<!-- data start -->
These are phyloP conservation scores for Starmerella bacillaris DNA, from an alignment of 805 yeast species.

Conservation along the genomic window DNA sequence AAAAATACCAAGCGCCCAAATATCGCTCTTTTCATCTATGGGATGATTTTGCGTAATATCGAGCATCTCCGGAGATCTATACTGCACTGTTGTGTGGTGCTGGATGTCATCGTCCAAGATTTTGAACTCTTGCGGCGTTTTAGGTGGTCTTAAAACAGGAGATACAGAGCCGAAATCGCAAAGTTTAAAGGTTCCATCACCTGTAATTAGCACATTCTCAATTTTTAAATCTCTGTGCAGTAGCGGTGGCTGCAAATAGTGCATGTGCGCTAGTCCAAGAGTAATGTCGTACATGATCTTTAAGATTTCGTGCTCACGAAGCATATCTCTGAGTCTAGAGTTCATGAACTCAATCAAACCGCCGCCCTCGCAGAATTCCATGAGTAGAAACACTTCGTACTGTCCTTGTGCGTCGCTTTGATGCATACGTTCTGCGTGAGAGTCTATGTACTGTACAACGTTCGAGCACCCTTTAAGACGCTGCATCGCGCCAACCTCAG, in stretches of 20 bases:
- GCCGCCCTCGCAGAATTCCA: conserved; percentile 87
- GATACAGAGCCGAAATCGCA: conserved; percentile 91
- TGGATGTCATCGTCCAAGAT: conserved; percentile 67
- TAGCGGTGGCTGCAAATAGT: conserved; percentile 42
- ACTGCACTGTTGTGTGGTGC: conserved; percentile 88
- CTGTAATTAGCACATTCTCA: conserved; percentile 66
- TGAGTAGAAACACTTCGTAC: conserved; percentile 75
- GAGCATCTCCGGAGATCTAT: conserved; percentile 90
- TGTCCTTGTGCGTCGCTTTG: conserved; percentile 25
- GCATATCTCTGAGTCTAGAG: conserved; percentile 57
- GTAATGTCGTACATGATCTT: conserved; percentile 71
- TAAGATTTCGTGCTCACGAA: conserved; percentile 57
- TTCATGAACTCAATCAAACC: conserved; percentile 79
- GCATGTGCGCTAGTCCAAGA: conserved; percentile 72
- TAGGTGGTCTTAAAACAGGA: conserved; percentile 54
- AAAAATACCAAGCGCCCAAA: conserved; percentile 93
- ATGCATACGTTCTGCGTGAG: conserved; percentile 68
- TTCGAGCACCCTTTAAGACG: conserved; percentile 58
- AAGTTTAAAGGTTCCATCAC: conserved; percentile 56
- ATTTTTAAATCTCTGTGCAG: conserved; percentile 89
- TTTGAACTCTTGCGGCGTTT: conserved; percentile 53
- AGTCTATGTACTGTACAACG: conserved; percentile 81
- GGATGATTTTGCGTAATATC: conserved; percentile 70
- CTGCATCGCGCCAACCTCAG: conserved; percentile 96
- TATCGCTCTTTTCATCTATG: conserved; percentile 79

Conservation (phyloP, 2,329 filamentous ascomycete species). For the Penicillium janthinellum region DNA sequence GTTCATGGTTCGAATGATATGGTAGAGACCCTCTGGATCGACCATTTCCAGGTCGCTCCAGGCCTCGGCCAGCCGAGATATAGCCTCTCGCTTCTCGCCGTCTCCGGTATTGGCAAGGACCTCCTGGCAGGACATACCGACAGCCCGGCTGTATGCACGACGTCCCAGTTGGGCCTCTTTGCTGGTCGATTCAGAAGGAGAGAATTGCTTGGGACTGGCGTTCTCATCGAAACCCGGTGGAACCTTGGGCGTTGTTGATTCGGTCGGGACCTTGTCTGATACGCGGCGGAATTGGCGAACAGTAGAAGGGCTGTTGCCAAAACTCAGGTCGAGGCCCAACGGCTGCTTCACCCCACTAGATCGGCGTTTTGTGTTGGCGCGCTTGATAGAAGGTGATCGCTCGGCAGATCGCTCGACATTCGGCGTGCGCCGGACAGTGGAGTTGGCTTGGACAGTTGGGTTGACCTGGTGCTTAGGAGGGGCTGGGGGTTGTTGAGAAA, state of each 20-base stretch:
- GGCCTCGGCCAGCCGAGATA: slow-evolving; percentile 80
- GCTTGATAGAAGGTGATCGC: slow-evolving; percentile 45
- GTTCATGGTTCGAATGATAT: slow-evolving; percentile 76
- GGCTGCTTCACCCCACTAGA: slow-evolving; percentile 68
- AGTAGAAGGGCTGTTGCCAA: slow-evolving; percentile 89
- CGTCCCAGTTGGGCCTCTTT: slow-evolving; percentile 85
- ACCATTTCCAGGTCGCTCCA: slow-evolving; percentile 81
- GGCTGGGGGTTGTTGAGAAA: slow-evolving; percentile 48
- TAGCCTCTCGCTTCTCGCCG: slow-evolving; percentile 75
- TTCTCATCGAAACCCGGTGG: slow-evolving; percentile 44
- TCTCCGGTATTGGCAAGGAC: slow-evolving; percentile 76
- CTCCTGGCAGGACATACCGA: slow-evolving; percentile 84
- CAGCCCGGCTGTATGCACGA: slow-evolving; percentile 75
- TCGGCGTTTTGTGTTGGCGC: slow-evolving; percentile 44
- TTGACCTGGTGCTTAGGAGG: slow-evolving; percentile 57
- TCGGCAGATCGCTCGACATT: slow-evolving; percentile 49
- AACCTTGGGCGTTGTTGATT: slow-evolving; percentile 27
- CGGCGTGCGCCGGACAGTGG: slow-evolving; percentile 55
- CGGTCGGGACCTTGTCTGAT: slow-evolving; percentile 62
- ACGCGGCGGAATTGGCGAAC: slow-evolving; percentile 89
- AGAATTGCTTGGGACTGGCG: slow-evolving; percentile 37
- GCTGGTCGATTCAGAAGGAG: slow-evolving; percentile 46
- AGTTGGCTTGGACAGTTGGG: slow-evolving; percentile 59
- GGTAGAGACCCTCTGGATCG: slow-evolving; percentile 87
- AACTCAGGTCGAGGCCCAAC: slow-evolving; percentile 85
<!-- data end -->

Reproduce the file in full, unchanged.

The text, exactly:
These are phyloP conservation scores for Starmerella bacillaris DNA, from an alignment of 805 yeast species.

Conservation along the genomic window DNA sequence AAAAATACCAAGCGCCCAAATATCGCTCTTTTCATCTATGGGATGATTTTGCGTAATATCGAGCATCTCCGGAGATCTATACTGCACTGTTGTGTGGTGCTGGATGTCATCGTCCAAGATTTTGAACTCTTGCGGCGTTTTAGGTGGTCTTAAAACAGGAGATACAGAGCCGAAATCGCAAAGTTTAAAGGTTCCATCACCTGTAATTAGCACATTCTCAATTTTTAAATCTCTGTGCAGTAGCGGTGGCTGCAAATAGTGCATGTGCGCTAGTCCAAGAGTAATGTCGTACATGATCTTTAAGATTTCGTGCTCACGAAGCATATCTCTGAGTCTAGAGTTCATGAACTCAATCAAACCGCCGCCCTCGCAGAATTCCATGAGTAGAAACACTTCGTACTGTCCTTGTGCGTCGCTTTGATGCATACGTTCTGCGTGAGAGTCTATGTACTGTACAACGTTCGAGCACCCTTTAAGACGCTGCATCGCGCCAACCTCAG, in stretches of 20 bases:
- GCCGCCCTCGCAGAATTCCA: conserved; percentile 87
- GATACAGAGCCGAAATCGCA: conserved; percentile 91
- TGGATGTCATCGTCCAAGAT: conserved; percentile 67
- TAGCGGTGGCTGCAAATAGT: conserved; percentile 42
- ACTGCACTGTTGTGTGGTGC: conserved; percentile 88
- CTGTAATTAGCACATTCTCA: conserved; percentile 66
- TGAGTAGAAACACTTCGTAC: conserved; percentile 75
- GAGCATCTCCGGAGATCTAT: conserved; percentile 90
- TGTCCTTGTGCGTCGCTTTG: conserved; percentile 25
- GCATATCTCTGAGTCTAGAG: conserved; percentile 57
- GTAATGTCGTACATGATCTT: conserved; percentile 71
- TAAGATTTCGTGCTCACGAA: conserved; percentile 57
- TTCATGAACTCAATCAAACC: conserved; percentile 79
- GCATGTGCGCTAGTCCAAGA: conserved; percentile 72
- TAGGTGGTCTTAAAACAGGA: conserved; percentile 54
- AAAAATACCAAGCGCCCAAA: conserved; percentile 93
- ATGCATACGTTCTGCGTGAG: conserved; percentile 68
- TTCGAGCACCCTTTAAGACG: conserved; percentile 58
- AAGTTTAAAGGTTCCATCAC: conserved; percentile 56
- ATTTTTAAATCTCTGTGCAG: conserved; percentile 89
- TTTGAACTCTTGCGGCGTTT: conserved; percentile 53
- AGTCTATGTACTGTACAACG: conserved; percentile 81
- GGATGATTTTGCGTAATATC: conserved; percentile 70
- CTGCATCGCGCCAACCTCAG: conserved; percentile 96
- TATCGCTCTTTTCATCTATG: conserved; percentile 79

Conservation (phyloP, 2,329 filamentous ascomycete species). For the Penicillium janthinellum region DNA sequence GTTCATGGTTCGAATGATATGGTAGAGACCCTCTGGATCGACCATTTCCAGGTCGCTCCAGGCCTCGGCCAGCCGAGATATAGCCTCTCGCTTCTCGCCGTCTCCGGTATTGGCAAGGACCTCCTGGCAGGACATACCGACAGCCCGGCTGTATGCACGACGTCCCAGTTGGGCCTCTTTGCTGGTCGATTCAGAAGGAGAGAATTGCTTGGGACTGGCGTTCTCATCGAAACCCGGTGGAACCTTGGGCGTTGTTGATTCGGTCGGGACCTTGTCTGATACGCGGCGGAATTGGCGAACAGTAGAAGGGCTGTTGCCAAAACTCAGGTCGAGGCCCAACGGCTGCTTCACCCCACTAGATCGGCGTTTTGTGTTGGCGCGCTTGATAGAAGGTGATCGCTCGGCAGATCGCTCGACATTCGGCGTGCGCCGGACAGTGGAGTTGGCTTGGACAGTTGGGTTGACCTGGTGCTTAGGAGGGGCTGGGGGTTGTTGAGAAA, state of each 20-base stretch:
- GGCCTCGGCCAGCCGAGATA: slow-evolving; percentile 80
- GCTTGATAGAAGGTGATCGC: slow-evolving; percentile 45
- GTTCATGGTTCGAATGATAT: slow-evolving; percentile 76
- GGCTGCTTCACCCCACTAGA: slow-evolving; percentile 68
- AGTAGAAGGGCTGTTGCCAA: slow-evolving; percentile 89
- CGTCCCAGTTGGGCCTCTTT: slow-evolving; percentile 85
- ACCATTTCCAGGTCGCTCCA: slow-evolving; percentile 81
- GGCTGGGGGTTGTTGAGAAA: slow-evolving; percentile 48
- TAGCCTCTCGCTTCTCGCCG: slow-evolving; percentile 75
- TTCTCATCGAAACCCGGTGG: slow-evolving; percentile 44
- TCTCCGGTATTGGCAAGGAC: slow-evolving; percentile 76
- CTCCTGGCAGGACATACCGA: slow-evolving; percentile 84
- CAGCCCGGCTGTATGCACGA: slow-evolving; percentile 75
- TCGGCGTTTTGTGTTGGCGC: slow-evolving; percentile 44
- TTGACCTGGTGCTTAGGAGG: slow-evolving; percentile 57
- TCGGCAGATCGCTCGACATT: slow-evolving; percentile 49
- AACCTTGGGCGTTGTTGATT: slow-evolving; percentile 27
- CGGCGTGCGCCGGACAGTGG: slow-evolving; percentile 55
- CGGTCGGGACCTTGTCTGAT: slow-evolving; percentile 62
- ACGCGGCGGAATTGGCGAAC: slow-evolving; percentile 89
- AGAATTGCTTGGGACTGGCG: slow-evolving; percentile 37
- GCTGGTCGATTCAGAAGGAG: slow-evolving; percentile 46
- AGTTGGCTTGGACAGTTGGG: slow-evolving; percentile 59
- GGTAGAGACCCTCTGGATCG: slow-evolving; percentile 87
- AACTCAGGTCGAGGCCCAAC: slow-evolving; percentile 85